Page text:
Martin Sharp: From Satire to Psychedelia
The late Martin Sharp was a visual innovator whose work erased artificial distinctions between applied image-making and fine art.
Remembering Alvin Eisenman
Alvin Eisenman received the AIGA Medal in October, 1991. Chris Pullman, a student in Eisenman's class of 1966 — and a member of the faculty ever since — gave these remarks at the event.
Niels Diffrient: The Human Factor
Phil Patton remembers Niels Diffrient. Photographs by Dorothy Kresz.
Kicked A Building Lately?
That question, the title of the 1976 collection of Ada Louise Huxtable’s work for the New York Times
, embodies her approach to criticism.
Positively Michael Patrick Cronan
Michael Bierut remembers the late Michael Cronan.
Bill Moggridge 1943-2012
Jessica Helfand remebers Bill Moggridge.
Hillman Curtis, 1961-2012
“I met Hillman Curtis for the first time in February 2006 when I interviewed him for my radio show Design Matters.” Debbie Millman remembers her friend, Hillman Curtis.
Richard Hamilton, the Great Decipherer
The artist Richard Hamilton, who died this week, was an acute observer of design and the contemporary world.
Paul Stiff, the Reader's Champion
For the late Paul Stiff, design educator, writer, editor and skeptic, typography must never neglect to serve the reader.
Harvey and Me
A remembrance of comic artist and graphic novelist Harvey Pekar by an illustrator who worked with him throughout his career, fellow Clevelander Gerry Shamray.
Irving Penn, 1917-2009
Irving Penn, who died on October 7th at the age of 92, marks the end of the great age of glamour in magazines, a remarkable period when brilliant photographers who happened to make their livings in fashion and advertising were finally recognized for the artistry of their eyes.
Spoiler Alert! Or, Happy Father's Day
Dad couldn't help it. He was a natural born spoiler.
The Four Lessons of Lou Dorfsman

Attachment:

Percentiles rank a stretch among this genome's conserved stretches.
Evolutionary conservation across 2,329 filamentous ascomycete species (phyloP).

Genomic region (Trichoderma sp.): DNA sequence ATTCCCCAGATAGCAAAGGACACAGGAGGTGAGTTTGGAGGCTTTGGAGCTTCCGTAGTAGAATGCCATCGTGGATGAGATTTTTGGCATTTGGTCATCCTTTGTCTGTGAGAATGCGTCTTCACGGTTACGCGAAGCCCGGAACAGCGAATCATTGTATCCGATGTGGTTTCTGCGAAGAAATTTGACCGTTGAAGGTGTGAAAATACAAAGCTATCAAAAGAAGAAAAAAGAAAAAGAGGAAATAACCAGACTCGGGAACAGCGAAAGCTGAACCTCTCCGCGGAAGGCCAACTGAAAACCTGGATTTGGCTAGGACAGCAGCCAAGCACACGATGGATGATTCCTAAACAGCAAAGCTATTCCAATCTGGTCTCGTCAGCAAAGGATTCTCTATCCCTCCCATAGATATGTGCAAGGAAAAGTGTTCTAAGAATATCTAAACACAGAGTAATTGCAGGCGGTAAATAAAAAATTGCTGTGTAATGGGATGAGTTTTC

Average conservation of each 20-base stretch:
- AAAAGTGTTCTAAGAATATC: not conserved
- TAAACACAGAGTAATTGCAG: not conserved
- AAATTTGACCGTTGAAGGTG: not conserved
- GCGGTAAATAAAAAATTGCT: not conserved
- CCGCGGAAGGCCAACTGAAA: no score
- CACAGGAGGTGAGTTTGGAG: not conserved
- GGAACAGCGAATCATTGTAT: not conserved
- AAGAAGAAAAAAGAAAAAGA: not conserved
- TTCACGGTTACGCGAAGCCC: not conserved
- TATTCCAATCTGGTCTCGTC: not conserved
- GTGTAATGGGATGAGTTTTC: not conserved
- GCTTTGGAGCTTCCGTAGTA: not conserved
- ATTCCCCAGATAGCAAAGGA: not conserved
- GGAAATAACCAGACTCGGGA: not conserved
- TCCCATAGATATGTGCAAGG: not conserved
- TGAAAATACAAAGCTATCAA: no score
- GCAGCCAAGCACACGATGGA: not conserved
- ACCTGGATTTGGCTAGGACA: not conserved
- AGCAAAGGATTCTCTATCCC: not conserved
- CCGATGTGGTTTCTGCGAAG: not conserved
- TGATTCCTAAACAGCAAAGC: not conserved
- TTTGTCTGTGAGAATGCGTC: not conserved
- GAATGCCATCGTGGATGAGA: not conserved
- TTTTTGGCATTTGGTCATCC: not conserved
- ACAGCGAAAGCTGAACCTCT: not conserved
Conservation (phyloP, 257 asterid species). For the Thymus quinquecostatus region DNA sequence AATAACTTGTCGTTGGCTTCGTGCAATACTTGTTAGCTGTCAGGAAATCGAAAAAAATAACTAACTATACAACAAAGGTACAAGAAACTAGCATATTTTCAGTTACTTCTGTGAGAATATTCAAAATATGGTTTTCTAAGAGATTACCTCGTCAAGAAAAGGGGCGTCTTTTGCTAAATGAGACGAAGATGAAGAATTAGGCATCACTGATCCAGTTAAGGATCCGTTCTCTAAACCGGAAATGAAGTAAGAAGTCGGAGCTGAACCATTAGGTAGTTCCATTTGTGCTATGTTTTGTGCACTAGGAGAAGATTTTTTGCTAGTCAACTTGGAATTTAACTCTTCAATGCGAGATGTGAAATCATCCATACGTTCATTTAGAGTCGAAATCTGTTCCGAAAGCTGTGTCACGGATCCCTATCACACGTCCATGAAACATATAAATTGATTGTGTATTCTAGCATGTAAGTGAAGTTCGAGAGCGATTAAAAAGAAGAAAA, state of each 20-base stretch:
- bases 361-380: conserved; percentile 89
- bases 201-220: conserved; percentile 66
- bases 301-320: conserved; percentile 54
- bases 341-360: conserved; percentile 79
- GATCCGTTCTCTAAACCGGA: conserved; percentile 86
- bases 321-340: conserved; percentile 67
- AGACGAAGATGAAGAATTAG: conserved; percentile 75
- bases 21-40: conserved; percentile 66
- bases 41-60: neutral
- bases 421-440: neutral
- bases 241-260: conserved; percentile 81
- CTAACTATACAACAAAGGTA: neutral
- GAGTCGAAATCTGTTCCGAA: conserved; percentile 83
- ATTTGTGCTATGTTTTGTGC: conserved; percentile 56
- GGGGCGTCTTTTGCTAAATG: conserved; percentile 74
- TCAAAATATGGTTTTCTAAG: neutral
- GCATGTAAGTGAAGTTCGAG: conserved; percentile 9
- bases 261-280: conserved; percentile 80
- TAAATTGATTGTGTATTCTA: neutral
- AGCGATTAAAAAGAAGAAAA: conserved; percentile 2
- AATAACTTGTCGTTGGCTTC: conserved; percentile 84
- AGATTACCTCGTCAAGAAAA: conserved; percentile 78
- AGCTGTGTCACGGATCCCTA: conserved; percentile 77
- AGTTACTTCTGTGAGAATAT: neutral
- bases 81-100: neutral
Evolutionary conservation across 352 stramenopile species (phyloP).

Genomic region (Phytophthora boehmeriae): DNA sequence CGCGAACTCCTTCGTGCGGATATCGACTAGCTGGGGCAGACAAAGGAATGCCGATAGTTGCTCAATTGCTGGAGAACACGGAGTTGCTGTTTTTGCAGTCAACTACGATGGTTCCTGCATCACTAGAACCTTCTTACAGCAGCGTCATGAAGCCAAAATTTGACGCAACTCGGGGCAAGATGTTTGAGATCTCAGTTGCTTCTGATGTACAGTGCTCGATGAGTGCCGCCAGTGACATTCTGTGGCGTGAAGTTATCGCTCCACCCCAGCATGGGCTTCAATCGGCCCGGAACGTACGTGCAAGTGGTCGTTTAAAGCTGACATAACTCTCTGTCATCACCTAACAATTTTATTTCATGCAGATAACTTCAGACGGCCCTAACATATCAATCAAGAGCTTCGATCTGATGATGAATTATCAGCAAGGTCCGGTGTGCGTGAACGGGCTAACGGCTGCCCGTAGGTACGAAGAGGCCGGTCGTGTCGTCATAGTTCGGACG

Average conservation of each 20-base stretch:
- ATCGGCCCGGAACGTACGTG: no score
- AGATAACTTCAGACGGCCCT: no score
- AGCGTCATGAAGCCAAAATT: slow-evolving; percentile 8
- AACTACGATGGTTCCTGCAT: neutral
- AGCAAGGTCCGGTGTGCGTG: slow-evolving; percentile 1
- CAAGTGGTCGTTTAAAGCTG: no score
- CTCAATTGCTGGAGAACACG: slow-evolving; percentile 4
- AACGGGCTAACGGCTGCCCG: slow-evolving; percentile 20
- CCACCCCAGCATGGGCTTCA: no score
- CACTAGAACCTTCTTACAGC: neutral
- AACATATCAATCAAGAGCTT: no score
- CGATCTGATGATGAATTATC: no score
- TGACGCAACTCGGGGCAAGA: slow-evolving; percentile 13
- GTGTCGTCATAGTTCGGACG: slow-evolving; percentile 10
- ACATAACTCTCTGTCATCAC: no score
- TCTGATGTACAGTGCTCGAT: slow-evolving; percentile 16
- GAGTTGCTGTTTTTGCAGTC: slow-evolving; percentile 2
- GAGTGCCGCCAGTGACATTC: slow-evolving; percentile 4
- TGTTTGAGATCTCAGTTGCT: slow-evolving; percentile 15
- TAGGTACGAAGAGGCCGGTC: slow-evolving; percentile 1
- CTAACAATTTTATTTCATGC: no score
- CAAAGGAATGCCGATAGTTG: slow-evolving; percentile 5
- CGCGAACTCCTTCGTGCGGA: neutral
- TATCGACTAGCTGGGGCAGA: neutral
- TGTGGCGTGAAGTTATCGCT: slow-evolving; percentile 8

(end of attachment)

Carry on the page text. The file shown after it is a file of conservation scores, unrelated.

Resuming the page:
For over 40 years, Lou Dorfsman designed everything at CBS from its advertising to the paper cups in its cafeteria. Getting great work done in giant institution is supposed to be hard. How did he make it look easy?
Adam Harrison Levy
The Inventor of the Cowboy Shirt
A few years ago, I found myself lost inside a shopping mall with Jack A. Weil, better known as Jack A, the man who, in 1946, invented the snap-buttoned cowboy shirt.
Lehman's Bankruptcy Statement
I'm just a designer, but it doesn't take a genius to read a bankruptcy statement. Take a look at the Lehman Brothers statement dated Sunday, September 14, 2008. Read the whole thing down to exhibit A and the list of creditors — this is an historical document.
Athos Bulcão, The Artist of Brasilia
Athos Bulcão was a public artist, interior designer, muralist, furniture and graphic designer who collaborated with Oscar Niemeyer and others to define Brasilia — one of the 20th century’s most radical and controversially received urban experiments. Bulcão died on July 31 at the age of 90, and left behind an astonishing body of work.
Reflections on The Ephemeral World, Part One: Ink
An elegy to the makeready — those sheets of paper, re-fed into a press to get the ink balances up to speed, leaving a series of often random, palimpsest-like, multiple impressions on a single surface — in the digital age.
Rest in Peace, Herbert Muschamp
Officially published for the first time as a posthumous tribute: a loving parody of the writing of the late, great architectural critic Herbert Muschamp.
Flat, Simple and Funny: The World of Charley Harper
A tribute to the late designer Charley Harper, "the only wildlife artist who has never been compared to Audubon and never will be."
Remembering Sol Lewitt (1928-2007)
I first met Sol Lewitt in 1986, when he and Carol and their young daughters moved to Chester, Connecticut, a small town on the Connecticut River where I have a graphic design studio. We met at an opening at the Chester Gallery...